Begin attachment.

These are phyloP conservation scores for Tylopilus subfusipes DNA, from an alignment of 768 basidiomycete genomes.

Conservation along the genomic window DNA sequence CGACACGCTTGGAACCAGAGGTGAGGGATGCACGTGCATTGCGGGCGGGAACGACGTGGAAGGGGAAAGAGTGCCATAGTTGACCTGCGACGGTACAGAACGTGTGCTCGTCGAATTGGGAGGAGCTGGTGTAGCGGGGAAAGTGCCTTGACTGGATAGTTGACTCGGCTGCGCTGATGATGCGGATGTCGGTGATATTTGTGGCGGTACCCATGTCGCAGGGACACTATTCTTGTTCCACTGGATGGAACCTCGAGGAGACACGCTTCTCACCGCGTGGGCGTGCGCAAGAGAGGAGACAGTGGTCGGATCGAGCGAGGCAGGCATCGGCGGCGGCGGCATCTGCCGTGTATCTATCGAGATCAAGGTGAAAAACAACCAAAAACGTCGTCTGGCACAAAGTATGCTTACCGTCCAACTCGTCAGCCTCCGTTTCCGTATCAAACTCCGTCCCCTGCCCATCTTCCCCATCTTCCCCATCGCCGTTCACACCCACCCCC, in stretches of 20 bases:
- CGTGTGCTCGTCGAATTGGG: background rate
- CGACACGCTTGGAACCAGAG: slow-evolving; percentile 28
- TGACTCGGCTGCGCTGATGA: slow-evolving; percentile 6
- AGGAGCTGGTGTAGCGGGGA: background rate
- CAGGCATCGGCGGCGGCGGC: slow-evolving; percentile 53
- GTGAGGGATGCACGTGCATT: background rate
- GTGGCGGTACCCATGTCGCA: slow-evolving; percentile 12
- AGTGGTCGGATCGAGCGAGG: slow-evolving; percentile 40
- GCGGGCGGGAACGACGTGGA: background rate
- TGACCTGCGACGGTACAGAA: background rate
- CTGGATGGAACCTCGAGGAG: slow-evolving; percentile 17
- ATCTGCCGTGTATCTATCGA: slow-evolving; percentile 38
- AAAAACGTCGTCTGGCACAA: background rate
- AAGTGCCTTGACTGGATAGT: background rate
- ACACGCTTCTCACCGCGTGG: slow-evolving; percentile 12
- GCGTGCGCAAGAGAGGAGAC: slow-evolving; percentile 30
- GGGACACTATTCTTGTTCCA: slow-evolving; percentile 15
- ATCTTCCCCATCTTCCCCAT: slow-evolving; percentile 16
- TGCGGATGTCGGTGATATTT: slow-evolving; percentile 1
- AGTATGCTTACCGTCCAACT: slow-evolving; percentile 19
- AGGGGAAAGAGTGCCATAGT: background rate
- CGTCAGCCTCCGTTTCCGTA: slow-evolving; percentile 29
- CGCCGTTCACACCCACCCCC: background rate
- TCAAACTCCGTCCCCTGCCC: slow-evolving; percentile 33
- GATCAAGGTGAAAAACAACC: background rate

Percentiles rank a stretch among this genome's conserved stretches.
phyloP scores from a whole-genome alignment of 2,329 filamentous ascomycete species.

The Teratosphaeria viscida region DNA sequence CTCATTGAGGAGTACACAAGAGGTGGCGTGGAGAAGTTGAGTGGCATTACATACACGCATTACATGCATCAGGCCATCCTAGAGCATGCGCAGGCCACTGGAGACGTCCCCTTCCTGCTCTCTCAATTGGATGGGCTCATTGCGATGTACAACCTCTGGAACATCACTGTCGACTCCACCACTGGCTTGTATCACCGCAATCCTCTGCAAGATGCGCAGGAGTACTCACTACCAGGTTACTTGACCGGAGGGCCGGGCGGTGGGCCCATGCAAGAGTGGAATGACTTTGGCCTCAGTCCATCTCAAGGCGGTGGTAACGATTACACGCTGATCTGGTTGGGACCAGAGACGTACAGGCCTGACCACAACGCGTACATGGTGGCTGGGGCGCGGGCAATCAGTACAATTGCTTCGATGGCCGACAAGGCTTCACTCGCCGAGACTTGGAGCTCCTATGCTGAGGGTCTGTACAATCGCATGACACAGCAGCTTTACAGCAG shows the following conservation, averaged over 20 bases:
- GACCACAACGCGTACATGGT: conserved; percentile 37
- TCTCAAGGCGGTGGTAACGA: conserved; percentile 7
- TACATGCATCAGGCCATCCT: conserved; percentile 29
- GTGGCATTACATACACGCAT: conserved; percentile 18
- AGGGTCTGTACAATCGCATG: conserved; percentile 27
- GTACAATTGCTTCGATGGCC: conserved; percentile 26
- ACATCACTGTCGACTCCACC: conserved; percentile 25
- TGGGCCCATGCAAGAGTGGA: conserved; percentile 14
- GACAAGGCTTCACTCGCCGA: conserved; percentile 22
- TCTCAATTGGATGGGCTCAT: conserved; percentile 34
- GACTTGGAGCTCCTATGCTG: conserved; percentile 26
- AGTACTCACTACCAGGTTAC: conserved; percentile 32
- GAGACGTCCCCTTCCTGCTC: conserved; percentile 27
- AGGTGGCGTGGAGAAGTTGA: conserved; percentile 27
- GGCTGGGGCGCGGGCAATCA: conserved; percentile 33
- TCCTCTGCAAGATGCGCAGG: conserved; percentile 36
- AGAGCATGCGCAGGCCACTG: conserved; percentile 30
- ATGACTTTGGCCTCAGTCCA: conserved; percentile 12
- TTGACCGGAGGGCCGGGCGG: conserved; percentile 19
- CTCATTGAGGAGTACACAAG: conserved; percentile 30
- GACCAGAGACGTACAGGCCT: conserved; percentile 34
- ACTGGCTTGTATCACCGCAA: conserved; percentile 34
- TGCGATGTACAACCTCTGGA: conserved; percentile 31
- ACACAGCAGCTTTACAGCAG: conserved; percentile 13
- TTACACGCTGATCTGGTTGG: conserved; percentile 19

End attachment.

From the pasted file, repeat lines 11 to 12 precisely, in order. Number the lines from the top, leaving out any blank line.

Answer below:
- GCGGGCGGGAACGACGTGGA: background rate
- TGACCTGCGACGGTACAGAA: background rate